Blog > Connected and Affected

Connected and Affected

Susanne Johnson
| November 22, 2017

Some people say the opposite of addiction is sobriety, others say that the opposite of addiction is connection. There is a lot of truth in both statements. If you combine them, you have a really good chance of a long-term recovery.

Sobriety doesn’t have to be the last word in addiction recovery.

Many harm-reduction studies show that, in certain cases, the harm-reduction approach might work as well. Still, I don’t know if I can ever drink any alcohol in my entire life again socially, because I am an alcoholic in recovery. I reached a point in my life in which I decided I don’t need to know that answer, since I won’t give drinking a try ever again. I feel better safe than sorry, and during my years without alcohol, I haven’t missed anything, so why even try?

I’m also an addict to other substances and here it’s a little bit trickier. If I have, for example, a surgery coming my way that I can’t avoid, I may not be able to do it without opioids or other addictive substances. A simple dentist procedure can be done with over-the-counter, non-addictive, pain medication, but some larger operations may require me to take something that I was hoping never to use again.

In the end, I know that I am the one responsible for my body– not my doctor, not the hospital, not the anesthetist. I ultimately have to decide what I take and what I don’t allow into my system. It’s always worth a talk with the anesthesiologist to see if non-addictive substitutes might do the trick.

If I can’t avoid taking drugs, I make sure that someone is monitoring my intake, either in the hospital or later at home. I’m also prepared for some cravings to come up and it is a good idea to have other sober friends available for support, whether it is sponsor, some friends from the program, your therapy group, or your therapist himself. Here we come to the importance of connectivity.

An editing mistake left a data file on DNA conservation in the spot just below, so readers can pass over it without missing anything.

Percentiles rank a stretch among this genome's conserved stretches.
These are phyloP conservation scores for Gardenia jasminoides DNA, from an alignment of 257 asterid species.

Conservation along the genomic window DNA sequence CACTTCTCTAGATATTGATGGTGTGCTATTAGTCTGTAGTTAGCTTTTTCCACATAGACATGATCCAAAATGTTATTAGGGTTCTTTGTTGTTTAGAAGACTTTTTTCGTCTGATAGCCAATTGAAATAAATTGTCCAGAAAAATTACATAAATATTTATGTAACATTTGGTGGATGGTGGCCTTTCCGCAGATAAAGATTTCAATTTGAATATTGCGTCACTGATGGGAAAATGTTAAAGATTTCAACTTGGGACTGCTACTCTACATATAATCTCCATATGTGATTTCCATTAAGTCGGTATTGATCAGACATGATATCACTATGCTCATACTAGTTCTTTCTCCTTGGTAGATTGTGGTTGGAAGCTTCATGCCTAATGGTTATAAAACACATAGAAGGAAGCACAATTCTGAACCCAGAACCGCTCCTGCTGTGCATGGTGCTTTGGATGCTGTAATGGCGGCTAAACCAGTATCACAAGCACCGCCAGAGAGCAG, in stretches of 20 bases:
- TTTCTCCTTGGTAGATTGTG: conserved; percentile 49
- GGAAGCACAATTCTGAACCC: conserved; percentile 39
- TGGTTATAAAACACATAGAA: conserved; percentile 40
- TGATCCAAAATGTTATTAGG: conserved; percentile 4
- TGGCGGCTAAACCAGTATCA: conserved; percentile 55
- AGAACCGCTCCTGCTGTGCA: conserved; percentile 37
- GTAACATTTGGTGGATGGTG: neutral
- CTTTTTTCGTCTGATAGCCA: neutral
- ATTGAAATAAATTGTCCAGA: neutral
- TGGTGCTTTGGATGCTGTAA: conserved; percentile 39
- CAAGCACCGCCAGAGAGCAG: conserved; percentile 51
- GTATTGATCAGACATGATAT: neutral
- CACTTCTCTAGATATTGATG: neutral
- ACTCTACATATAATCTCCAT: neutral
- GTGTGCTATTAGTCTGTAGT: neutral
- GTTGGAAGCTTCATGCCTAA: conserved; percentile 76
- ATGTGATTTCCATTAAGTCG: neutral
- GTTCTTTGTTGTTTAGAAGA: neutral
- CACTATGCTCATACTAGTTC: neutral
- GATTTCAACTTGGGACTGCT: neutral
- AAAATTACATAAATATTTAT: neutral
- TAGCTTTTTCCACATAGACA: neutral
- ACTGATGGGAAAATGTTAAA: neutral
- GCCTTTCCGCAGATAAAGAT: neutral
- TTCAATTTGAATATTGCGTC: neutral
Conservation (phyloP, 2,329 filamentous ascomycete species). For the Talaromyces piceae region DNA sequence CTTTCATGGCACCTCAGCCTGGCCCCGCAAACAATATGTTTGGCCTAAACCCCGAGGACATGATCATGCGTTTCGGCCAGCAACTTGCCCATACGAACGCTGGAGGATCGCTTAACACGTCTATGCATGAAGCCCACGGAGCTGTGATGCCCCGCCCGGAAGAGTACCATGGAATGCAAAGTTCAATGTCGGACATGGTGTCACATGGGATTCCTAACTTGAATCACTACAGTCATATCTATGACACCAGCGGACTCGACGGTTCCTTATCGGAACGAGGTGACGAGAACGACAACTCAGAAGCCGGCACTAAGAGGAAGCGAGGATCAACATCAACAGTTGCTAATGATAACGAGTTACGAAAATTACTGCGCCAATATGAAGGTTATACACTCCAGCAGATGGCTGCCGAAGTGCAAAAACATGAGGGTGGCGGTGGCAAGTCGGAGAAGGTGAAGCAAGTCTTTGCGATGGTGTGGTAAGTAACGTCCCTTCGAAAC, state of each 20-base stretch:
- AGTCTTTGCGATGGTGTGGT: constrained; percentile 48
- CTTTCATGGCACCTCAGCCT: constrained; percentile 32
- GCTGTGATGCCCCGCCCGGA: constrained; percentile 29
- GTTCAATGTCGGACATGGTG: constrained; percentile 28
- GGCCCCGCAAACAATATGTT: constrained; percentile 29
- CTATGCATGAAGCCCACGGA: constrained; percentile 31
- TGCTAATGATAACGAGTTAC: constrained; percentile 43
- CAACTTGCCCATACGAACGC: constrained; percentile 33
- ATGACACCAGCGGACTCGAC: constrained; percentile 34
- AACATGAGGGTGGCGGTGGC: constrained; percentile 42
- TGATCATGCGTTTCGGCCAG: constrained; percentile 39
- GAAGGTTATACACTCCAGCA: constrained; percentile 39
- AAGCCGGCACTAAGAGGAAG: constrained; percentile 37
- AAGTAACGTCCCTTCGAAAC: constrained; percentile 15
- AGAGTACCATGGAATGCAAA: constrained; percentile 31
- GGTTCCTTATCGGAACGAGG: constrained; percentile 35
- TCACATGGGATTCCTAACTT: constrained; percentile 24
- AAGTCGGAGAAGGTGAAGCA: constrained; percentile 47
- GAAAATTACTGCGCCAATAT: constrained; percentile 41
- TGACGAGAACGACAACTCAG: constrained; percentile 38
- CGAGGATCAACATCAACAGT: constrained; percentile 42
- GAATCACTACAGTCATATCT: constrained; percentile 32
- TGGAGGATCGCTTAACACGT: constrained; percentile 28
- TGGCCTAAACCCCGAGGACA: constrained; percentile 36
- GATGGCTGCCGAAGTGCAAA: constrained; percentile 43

The true winning tactic is to remain connected with like-minded people in recovery. Humans crave social contacts and to be part of something bigger than ourselves. We also all need to know that we are not alone in our trials, turbulence, transformation, and trembles. There are others that go every day through the same set of emotions—a fact that can be incredible encouraging. Other, healthy people help influence me in a very positive way.

The best and easiest way to find this connectivity is in any 12-Step group, because these groups are widespread and readily available at no cost. There are a number of other recovery programs that can offer a similar experience, if you feel better with those. The fact is that you don’t have to be a fan of the program itself to enjoy nice company and find needed connections in recovery.

Our recovery buddies become often as close, if not closer than our blood related family. It’s like you can go to any church and feel home with the community without totally believing in the religion itself. Don’t stress it. Just go to any group and see if you want to integrate yourself. And if not, you didn’t lose anything.

Going to any recovery program is all about gaining with no loss involved. Take what you need, and leave the rest. Your recovery can be selfish sometimes. In the beginning, you need to be a little selfish.

A good way to get connected is also to volunteer at some social facilities. Ask some sober friends if they would be interested in spending some time as a group for a project or a ministry. I would also like to invite you to come out to one of our Heroes in Recovery 6K runs/walks. It’s a beautiful way to do something for yourself and meet others in recovery from addiction, alcoholism or mental health disorders.

Click HERE to find a 6K near you and join the fun. If you don’t feel like walking or running, come out anyway. Volunteers to help set up the race, hand out medals, and give out water are always needed, as well as people to cheer the runners and enjoy the live band.

Stay connected and make the best out of your recovery. Sober friendships often last a lifetime, and more than once, a sober friend may help you out of a bad situation or carry you through your emotions if life becomes difficult. Don’t say, “I don’t need this.” You may not need it today, but the day when you need your connections might not be far. It will be good to be prepared and embedded in a group of people that care about you. Connection is about fun. Recovery can be a lot of fun. Combine it all and build your network.

We do recover.

Susanne

 

  • I volunteered at a soup kitchen in our neighborhood in order to stay connected. I attended 12-step meetings but I really felt like the ‘service’ part of my recovery wasn’t being seen to. I can tell you that I felt totally different after volunteering for a few weeks, it really changed my perspective and allowed me to start feeling gratitude for my life and where I was in it. I can’t recommend volunteering enough!

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